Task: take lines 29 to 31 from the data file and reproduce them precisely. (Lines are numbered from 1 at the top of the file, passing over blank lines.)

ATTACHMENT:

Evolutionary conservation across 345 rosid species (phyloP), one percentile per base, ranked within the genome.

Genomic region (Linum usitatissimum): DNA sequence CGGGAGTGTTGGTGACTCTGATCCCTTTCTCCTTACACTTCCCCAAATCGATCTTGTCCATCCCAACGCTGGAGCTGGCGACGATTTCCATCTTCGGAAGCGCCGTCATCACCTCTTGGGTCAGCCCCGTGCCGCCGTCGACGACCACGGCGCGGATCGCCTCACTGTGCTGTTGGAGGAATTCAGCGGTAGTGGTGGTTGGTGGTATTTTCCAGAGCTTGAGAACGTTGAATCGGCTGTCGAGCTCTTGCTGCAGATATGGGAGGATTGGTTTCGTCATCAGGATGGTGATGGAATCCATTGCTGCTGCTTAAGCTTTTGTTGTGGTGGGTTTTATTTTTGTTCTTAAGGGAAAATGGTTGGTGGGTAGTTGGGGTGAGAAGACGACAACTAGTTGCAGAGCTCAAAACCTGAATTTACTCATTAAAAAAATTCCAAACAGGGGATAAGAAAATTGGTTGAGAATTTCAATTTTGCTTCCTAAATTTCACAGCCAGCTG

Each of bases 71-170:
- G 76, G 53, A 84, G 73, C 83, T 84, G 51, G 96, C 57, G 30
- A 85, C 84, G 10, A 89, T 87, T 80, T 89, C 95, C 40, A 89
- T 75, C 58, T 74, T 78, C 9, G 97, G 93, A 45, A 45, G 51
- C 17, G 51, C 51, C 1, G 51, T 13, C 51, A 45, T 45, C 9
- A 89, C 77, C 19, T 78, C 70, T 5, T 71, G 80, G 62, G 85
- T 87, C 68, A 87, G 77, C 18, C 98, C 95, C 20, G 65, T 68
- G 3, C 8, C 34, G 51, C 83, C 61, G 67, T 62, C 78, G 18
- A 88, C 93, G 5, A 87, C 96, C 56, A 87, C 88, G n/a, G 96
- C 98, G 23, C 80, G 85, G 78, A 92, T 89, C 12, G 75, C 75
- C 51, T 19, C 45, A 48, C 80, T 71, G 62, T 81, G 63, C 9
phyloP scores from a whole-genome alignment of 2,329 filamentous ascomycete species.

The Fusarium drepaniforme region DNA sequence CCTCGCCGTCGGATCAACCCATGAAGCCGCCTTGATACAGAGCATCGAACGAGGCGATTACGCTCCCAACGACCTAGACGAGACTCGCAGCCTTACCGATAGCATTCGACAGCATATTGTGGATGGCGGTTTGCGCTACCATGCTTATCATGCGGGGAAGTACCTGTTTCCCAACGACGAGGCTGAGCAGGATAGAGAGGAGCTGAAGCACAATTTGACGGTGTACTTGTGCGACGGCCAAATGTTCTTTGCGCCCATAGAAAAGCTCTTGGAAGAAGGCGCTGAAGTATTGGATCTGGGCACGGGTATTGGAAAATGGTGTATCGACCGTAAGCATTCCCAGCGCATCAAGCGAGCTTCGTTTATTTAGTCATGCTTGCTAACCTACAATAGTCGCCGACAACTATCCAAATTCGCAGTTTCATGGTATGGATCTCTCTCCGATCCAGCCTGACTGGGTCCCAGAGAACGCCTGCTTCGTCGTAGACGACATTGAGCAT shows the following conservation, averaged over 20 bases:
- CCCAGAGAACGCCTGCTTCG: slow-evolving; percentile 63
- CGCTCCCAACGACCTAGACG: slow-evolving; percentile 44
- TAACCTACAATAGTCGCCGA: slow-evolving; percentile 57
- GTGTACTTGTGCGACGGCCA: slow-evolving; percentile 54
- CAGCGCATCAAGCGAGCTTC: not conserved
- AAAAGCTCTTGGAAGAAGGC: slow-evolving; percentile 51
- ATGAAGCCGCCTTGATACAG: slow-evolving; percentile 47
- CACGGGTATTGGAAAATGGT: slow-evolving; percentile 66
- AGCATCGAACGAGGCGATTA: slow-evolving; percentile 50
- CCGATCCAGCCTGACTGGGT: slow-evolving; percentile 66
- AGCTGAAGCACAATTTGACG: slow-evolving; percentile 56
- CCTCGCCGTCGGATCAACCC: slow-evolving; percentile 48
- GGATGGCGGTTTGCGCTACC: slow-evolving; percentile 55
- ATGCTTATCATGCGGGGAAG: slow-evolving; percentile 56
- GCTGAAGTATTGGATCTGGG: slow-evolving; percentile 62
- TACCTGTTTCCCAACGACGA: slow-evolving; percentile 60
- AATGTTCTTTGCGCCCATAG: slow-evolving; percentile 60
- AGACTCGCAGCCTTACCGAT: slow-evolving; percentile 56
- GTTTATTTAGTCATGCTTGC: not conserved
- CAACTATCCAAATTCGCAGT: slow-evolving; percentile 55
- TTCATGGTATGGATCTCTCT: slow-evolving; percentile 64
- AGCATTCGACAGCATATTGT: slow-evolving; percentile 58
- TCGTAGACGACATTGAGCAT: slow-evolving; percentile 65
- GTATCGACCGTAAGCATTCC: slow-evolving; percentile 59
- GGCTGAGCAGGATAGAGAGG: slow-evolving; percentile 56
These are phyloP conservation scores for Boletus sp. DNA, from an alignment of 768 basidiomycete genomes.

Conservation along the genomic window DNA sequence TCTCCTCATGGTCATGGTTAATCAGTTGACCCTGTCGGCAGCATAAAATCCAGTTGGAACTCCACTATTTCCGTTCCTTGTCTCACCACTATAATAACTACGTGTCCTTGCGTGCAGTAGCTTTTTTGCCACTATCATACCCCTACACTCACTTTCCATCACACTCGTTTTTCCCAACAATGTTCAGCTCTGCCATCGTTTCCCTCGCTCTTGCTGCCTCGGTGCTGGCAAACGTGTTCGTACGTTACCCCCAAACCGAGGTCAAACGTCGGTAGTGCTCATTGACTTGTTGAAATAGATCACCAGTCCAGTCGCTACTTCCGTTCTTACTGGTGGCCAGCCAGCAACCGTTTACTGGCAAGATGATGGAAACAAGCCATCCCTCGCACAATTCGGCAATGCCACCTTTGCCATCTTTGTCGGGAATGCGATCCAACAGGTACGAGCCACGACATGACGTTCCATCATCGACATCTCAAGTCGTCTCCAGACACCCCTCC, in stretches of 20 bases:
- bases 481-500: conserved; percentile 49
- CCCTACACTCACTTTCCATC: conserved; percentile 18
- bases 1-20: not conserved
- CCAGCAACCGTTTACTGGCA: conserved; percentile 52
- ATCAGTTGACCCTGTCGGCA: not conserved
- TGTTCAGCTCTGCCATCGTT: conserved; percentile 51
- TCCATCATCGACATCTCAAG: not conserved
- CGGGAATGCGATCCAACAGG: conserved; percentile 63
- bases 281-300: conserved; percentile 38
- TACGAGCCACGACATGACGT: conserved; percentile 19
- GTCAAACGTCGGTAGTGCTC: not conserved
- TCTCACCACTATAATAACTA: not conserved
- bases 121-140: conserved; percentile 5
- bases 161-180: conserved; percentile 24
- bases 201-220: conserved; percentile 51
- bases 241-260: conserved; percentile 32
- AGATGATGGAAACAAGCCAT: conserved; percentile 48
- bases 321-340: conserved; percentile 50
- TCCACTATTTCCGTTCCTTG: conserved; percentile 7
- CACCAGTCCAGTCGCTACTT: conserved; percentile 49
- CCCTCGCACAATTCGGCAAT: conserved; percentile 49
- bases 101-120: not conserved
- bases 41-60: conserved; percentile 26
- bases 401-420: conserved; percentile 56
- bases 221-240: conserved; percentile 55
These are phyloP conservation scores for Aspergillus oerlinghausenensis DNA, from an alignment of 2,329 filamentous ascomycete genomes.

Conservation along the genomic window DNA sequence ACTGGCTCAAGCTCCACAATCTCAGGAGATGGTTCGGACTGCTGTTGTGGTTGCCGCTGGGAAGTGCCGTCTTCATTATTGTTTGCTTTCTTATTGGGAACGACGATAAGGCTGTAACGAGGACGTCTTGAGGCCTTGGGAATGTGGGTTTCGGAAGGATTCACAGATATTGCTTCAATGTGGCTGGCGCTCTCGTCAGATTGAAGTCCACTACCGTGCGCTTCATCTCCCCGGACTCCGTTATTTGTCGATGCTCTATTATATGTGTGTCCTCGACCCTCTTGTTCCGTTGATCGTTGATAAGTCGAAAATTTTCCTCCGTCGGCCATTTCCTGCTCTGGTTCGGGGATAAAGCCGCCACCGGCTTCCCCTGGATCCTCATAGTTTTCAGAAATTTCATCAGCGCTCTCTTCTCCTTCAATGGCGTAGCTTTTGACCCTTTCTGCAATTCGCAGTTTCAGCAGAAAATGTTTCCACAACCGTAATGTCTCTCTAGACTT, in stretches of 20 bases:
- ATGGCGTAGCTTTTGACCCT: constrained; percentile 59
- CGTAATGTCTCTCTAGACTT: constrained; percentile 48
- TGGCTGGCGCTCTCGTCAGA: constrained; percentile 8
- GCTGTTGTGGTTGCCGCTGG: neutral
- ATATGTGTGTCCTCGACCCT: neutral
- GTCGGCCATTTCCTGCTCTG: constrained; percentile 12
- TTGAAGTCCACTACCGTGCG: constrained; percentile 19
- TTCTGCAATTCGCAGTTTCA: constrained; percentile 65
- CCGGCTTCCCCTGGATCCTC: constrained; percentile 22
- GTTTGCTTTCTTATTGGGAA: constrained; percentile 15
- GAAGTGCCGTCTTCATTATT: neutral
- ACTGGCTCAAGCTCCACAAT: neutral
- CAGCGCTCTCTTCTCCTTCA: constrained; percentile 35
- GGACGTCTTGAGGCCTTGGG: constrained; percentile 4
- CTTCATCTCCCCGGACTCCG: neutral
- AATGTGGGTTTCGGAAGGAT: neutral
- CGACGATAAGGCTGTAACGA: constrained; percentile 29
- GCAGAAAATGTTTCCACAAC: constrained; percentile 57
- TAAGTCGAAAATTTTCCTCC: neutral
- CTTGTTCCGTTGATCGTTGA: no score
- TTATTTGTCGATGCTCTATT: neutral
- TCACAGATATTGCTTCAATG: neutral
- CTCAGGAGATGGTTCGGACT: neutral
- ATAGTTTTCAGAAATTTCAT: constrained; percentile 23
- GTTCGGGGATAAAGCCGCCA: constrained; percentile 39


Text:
- ATGCTTATCATGCGGGGAAG: slow-evolving; percentile 56
- GCTGAAGTATTGGATCTGGG: slow-evolving; percentile 62
- TACCTGTTTCCCAACGACGA: slow-evolving; percentile 60